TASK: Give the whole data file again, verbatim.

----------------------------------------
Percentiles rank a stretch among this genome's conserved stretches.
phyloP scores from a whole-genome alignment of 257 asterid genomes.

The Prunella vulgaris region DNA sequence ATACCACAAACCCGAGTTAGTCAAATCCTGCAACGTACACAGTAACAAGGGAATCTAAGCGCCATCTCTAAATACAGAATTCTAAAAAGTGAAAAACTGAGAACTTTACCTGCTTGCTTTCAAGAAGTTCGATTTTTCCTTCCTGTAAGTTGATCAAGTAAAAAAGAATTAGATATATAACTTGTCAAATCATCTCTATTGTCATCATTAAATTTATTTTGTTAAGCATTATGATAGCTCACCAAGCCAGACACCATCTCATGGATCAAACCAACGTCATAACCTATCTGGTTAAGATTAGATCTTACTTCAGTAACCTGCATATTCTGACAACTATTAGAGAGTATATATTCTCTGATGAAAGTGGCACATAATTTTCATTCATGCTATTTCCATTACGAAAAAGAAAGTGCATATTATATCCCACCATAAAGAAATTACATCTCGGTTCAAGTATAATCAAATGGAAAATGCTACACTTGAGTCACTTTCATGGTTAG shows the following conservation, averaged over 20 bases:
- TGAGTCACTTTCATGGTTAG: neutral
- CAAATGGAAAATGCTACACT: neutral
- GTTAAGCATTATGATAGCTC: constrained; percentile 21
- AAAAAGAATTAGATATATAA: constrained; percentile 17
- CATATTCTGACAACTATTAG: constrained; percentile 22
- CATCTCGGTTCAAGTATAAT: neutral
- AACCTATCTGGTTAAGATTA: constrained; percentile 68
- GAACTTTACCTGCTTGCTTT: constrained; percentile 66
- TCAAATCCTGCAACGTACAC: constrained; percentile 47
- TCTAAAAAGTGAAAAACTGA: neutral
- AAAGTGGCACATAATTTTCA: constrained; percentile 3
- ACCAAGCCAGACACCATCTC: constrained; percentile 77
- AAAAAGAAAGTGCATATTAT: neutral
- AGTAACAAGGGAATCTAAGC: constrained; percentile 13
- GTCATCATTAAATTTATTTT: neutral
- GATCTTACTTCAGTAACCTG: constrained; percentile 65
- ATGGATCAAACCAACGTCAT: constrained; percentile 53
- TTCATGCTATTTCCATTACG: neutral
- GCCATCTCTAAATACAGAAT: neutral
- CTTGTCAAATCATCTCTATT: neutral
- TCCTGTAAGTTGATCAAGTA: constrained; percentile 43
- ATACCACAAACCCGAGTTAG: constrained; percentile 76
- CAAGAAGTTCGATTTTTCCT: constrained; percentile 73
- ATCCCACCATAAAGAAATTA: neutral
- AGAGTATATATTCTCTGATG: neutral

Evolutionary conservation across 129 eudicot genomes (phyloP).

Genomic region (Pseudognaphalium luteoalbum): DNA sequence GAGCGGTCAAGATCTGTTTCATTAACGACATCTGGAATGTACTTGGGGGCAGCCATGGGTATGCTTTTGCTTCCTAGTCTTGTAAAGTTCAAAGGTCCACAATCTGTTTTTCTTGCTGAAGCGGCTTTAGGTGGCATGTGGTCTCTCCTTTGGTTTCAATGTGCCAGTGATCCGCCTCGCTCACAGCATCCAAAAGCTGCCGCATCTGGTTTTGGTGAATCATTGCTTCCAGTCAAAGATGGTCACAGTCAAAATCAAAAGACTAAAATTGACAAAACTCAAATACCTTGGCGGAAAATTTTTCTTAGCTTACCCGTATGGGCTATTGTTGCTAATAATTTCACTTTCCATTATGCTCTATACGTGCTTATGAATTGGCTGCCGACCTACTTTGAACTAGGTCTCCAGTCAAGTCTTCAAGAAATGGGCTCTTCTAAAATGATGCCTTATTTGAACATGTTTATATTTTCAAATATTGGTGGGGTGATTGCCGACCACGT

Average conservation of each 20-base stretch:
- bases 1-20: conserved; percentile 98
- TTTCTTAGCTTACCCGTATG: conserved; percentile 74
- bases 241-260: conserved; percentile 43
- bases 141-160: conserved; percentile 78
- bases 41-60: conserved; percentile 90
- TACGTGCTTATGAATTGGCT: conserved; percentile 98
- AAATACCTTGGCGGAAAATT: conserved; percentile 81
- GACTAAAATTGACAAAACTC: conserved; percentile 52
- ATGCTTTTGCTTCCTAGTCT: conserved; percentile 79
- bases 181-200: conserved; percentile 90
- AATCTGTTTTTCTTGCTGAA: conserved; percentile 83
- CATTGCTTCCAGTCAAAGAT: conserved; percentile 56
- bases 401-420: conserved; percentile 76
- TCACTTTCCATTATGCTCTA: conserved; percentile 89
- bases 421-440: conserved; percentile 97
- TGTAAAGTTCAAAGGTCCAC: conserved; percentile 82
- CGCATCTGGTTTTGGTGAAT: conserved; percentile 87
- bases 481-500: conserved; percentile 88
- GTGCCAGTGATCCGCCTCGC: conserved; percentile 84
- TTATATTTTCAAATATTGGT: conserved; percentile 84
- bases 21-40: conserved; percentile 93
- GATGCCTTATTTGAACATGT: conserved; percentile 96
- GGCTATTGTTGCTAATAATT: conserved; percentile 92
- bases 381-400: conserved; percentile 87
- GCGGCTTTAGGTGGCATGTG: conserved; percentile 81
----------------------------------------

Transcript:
Percentiles rank a stretch among this genome's conserved stretches.
phyloP scores from a whole-genome alignment of 257 asterid genomes.

The Prunella vulgaris region DNA sequence ATACCACAAACCCGAGTTAGTCAAATCCTGCAACGTACACAGTAACAAGGGAATCTAAGCGCCATCTCTAAATACAGAATTCTAAAAAGTGAAAAACTGAGAACTTTACCTGCTTGCTTTCAAGAAGTTCGATTTTTCCTTCCTGTAAGTTGATCAAGTAAAAAAGAATTAGATATATAACTTGTCAAATCATCTCTATTGTCATCATTAAATTTATTTTGTTAAGCATTATGATAGCTCACCAAGCCAGACACCATCTCATGGATCAAACCAACGTCATAACCTATCTGGTTAAGATTAGATCTTACTTCAGTAACCTGCATATTCTGACAACTATTAGAGAGTATATATTCTCTGATGAAAGTGGCACATAATTTTCATTCATGCTATTTCCATTACGAAAAAGAAAGTGCATATTATATCCCACCATAAAGAAATTACATCTCGGTTCAAGTATAATCAAATGGAAAATGCTACACTTGAGTCACTTTCATGGTTAG shows the following conservation, averaged over 20 bases:
- TGAGTCACTTTCATGGTTAG: neutral
- CAAATGGAAAATGCTACACT: neutral
- GTTAAGCATTATGATAGCTC: constrained; percentile 21
- AAAAAGAATTAGATATATAA: constrained; percentile 17
- CATATTCTGACAACTATTAG: constrained; percentile 22
- CATCTCGGTTCAAGTATAAT: neutral
- AACCTATCTGGTTAAGATTA: constrained; percentile 68
- GAACTTTACCTGCTTGCTTT: constrained; percentile 66
- TCAAATCCTGCAACGTACAC: constrained; percentile 47
- TCTAAAAAGTGAAAAACTGA: neutral
- AAAGTGGCACATAATTTTCA: constrained; percentile 3
- ACCAAGCCAGACACCATCTC: constrained; percentile 77
- AAAAAGAAAGTGCATATTAT: neutral
- AGTAACAAGGGAATCTAAGC: constrained; percentile 13
- GTCATCATTAAATTTATTTT: neutral
- GATCTTACTTCAGTAACCTG: constrained; percentile 65
- ATGGATCAAACCAACGTCAT: constrained; percentile 53
- TTCATGCTATTTCCATTACG: neutral
- GCCATCTCTAAATACAGAAT: neutral
- CTTGTCAAATCATCTCTATT: neutral
- TCCTGTAAGTTGATCAAGTA: constrained; percentile 43
- ATACCACAAACCCGAGTTAG: constrained; percentile 76
- CAAGAAGTTCGATTTTTCCT: constrained; percentile 73
- ATCCCACCATAAAGAAATTA: neutral
- AGAGTATATATTCTCTGATG: neutral

Evolutionary conservation across 129 eudicot genomes (phyloP).

Genomic region (Pseudognaphalium luteoalbum): DNA sequence GAGCGGTCAAGATCTGTTTCATTAACGACATCTGGAATGTACTTGGGGGCAGCCATGGGTATGCTTTTGCTTCCTAGTCTTGTAAAGTTCAAAGGTCCACAATCTGTTTTTCTTGCTGAAGCGGCTTTAGGTGGCATGTGGTCTCTCCTTTGGTTTCAATGTGCCAGTGATCCGCCTCGCTCACAGCATCCAAAAGCTGCCGCATCTGGTTTTGGTGAATCATTGCTTCCAGTCAAAGATGGTCACAGTCAAAATCAAAAGACTAAAATTGACAAAACTCAAATACCTTGGCGGAAAATTTTTCTTAGCTTACCCGTATGGGCTATTGTTGCTAATAATTTCACTTTCCATTATGCTCTATACGTGCTTATGAATTGGCTGCCGACCTACTTTGAACTAGGTCTCCAGTCAAGTCTTCAAGAAATGGGCTCTTCTAAAATGATGCCTTATTTGAACATGTTTATATTTTCAAATATTGGTGGGGTGATTGCCGACCACGT

Average conservation of each 20-base stretch:
- bases 1-20: conserved; percentile 98
- TTTCTTAGCTTACCCGTATG: conserved; percentile 74
- bases 241-260: conserved; percentile 43
- bases 141-160: conserved; percentile 78
- bases 41-60: conserved; percentile 90
- TACGTGCTTATGAATTGGCT: conserved; percentile 98
- AAATACCTTGGCGGAAAATT: conserved; percentile 81
- GACTAAAATTGACAAAACTC: conserved; percentile 52
- ATGCTTTTGCTTCCTAGTCT: conserved; percentile 79
- bases 181-200: conserved; percentile 90
- AATCTGTTTTTCTTGCTGAA: conserved; percentile 83
- CATTGCTTCCAGTCAAAGAT: conserved; percentile 56
- bases 401-420: conserved; percentile 76
- TCACTTTCCATTATGCTCTA: conserved; percentile 89
- bases 421-440: conserved; percentile 97
- TGTAAAGTTCAAAGGTCCAC: conserved; percentile 82
- CGCATCTGGTTTTGGTGAAT: conserved; percentile 87
- bases 481-500: conserved; percentile 88
- GTGCCAGTGATCCGCCTCGC: conserved; percentile 84
- TTATATTTTCAAATATTGGT: conserved; percentile 84
- bases 21-40: conserved; percentile 93
- GATGCCTTATTTGAACATGT: conserved; percentile 96
- GGCTATTGTTGCTAATAATT: conserved; percentile 92
- bases 381-400: conserved; percentile 87
- GCGGCTTTAGGTGGCATGTG: conserved; percentile 81